‘Tom is an excellent walking companion, which is great praise indeed,’ says Peter. ‘I think there’s something about the pace, the amount of conversation, a willingness to stop and look at things.’
The pair discuss current affairs on their walks – and, happily, given they spend so much alone together, are politically in tune. They don’t tend to share much about their personal lives, though. ‘We’re men!’ protests Peter.
But Tom, from Wolverhampton, feels that Peter encourages him to take a more radical approach to life. ‘I’ve noticed that he is ahead of the game in a lot of things. I suspect Peter might have been among the first to do intergenerational theatre work, for example. He’s more experimental than me.’
Peter is a bit of an anomaly among his peers, claiming he doesn’t have any mates of his own age: ‘Well, I have one school friend… but it is curious.’
Yet neither sticks to convention and they find it’s creative work that energises them. ‘Artistic performance rips away layers of expectation about what you should be doing in your life,’ says Tom. ‘People turn up for rehearsals and you see they’re tired and stressed, but ten minutes in, everyone’s forgotten about whatever’s happened in their day because they’re absolutely focused on that artistic goal.’
Perhaps what Tom likes most about Peter is that he keeps looking forward. ‘He doesn’t do constant nostalgia, back referencing to how things were so much better 30 years ago. If something new is happening, he doesn’t ignore it. That breaks the generational barriers down.’
Find out how intergenerational learning helps young and old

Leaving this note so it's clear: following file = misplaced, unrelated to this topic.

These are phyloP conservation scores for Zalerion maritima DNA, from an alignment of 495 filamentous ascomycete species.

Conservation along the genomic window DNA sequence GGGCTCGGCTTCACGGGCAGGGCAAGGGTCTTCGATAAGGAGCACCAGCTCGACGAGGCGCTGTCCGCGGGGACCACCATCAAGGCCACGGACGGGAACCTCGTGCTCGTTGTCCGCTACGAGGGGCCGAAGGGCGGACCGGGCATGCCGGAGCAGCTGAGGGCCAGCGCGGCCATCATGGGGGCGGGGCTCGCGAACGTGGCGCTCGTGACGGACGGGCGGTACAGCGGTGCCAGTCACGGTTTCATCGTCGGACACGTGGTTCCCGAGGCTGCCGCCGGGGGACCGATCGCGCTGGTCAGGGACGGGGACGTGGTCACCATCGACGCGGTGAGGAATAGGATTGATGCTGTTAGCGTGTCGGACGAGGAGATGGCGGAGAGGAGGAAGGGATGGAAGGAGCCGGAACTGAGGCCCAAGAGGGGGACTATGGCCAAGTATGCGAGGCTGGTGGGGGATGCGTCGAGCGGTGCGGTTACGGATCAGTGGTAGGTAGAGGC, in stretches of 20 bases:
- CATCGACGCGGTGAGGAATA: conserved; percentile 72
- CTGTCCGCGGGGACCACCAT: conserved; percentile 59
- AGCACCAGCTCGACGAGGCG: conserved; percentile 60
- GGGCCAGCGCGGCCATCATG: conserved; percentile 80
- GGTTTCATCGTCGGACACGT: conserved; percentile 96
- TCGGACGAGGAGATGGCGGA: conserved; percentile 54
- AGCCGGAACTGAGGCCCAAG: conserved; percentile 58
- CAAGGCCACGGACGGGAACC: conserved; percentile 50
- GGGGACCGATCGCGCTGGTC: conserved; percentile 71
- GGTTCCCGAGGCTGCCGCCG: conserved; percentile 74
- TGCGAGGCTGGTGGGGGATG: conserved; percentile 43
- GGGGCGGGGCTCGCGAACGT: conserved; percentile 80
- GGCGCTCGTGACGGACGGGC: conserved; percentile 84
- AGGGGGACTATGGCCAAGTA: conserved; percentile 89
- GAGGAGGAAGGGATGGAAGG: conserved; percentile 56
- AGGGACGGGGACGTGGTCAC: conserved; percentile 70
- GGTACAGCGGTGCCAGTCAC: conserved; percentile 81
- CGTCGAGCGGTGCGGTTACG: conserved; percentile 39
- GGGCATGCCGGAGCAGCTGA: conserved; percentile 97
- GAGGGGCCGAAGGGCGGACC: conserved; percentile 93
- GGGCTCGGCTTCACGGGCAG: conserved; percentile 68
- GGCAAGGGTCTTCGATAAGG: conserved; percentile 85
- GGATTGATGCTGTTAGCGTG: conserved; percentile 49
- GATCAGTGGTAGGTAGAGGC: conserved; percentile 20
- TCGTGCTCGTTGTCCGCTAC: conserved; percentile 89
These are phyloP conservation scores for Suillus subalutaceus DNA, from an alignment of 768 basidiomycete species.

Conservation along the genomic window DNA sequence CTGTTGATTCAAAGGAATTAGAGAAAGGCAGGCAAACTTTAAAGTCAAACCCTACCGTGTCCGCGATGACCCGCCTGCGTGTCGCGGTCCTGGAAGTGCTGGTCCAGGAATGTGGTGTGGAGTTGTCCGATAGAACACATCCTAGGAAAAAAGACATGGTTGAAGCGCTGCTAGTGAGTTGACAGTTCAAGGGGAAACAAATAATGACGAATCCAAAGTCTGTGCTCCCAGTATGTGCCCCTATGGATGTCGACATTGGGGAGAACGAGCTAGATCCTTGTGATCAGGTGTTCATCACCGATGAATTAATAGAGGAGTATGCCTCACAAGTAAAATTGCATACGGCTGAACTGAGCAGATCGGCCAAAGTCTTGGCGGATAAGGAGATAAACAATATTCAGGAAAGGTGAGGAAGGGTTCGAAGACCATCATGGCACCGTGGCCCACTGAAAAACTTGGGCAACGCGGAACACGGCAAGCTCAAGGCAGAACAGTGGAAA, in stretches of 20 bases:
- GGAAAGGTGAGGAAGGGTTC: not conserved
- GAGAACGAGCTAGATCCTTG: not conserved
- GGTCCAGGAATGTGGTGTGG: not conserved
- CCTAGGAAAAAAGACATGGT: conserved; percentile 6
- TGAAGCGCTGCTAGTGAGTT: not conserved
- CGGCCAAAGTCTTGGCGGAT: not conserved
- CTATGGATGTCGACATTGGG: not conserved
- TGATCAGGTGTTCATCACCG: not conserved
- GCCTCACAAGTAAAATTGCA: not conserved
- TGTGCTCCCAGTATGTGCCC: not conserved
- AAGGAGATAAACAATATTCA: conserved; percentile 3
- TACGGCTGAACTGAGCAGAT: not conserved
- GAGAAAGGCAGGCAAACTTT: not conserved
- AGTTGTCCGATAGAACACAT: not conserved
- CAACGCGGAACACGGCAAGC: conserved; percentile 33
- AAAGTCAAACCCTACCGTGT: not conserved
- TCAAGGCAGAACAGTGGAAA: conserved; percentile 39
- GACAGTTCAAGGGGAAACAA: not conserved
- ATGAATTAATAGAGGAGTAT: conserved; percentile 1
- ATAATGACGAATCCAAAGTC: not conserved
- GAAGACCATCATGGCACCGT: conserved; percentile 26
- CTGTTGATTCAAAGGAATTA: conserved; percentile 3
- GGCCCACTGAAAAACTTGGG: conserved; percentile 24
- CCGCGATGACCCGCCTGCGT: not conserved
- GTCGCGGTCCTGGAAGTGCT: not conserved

Sharon and Jo: age gap of 34 years
Sharon Turpin became mates with Jo Burgoyne, 29, ten years ago, when the 63-year-old ran a fast-food van outside Jo’s place of work.
‘My friends call me the oldest rock chic in town!’ says Sharon. ‘I [sometimes] dance all night. I think they’re quite envious – “Oh, I wish I could do that”.’
Sharon has been blessed with terrific health, unlike some of her 60-something contemporaries, but a lot of her vivacious approach to life is down to her youthful pal, Jo. The pair became close when Jo regularly visited Sharon’s burger van, outside the B&Q store where the then 18-year-old worked. ‘We just clicked naturally,’ says Jo. ‘Jo introduced me to alcohol,’ adds Sharon.
‘Let’s rephrase that,’ corrects Jo, hastily. What Jo in fact did was reintroduce Sharon to fun. ‘I’d lost my eldest son a few years before and gone into myself,’ says the mother of three. ‘I didn’t want to go out and do anything.’ After a few months of friendly chatting, Jo managed to persuade her to come out for the evening. ‘We began having girly nights round our other friends’ houses,’ she says.
‘It did me good to start living my life again,’ says Sharon, who now works at B&Q with Jo. ‘It was ten years ago but it could have been ten days.’
‘I think we’ve got very similar mentalities,’ says Jo, ‘Quite childish at times. If we’re on an early start we may have a bit of a skip and a dance down the store to some music.
‘We’re constantly ribbing each other,’ adds Sharon. The pair’s extra-curricular activities have included Halloween roller-skating discos together, up-all-night parties, and keep-fit boot camps in aid of charity.
But the relationship isn’t all high-jinks – it has a rounded, caring side. When Jo split up from her first serious partner it was Sharon, with her greater life experience, that saw her through. ‘I’m able to guide Jo a little bit more,’ says Sharon. ‘Still, she’s more mature than me sometimes. You kind of meet in the middle. That’s the advantage of having older and younger.’
They agree that they feel like family, but without the grief. ‘There’s stuff that I can discuss with Jo, as young as she is, that I couldn’t actually discuss with my lifelong friends.’
‘I don’t feel embarrassed talking about anything with Sharon,’ agrees Jo. ‘If I’m being silly she’ll tell me.’
Jo may be in her twenties, but for Sharon, she’s got a very wise hear on young shoulders.
‘She’s helped me a huge amount. She’s special.’
Read our tips for making new friends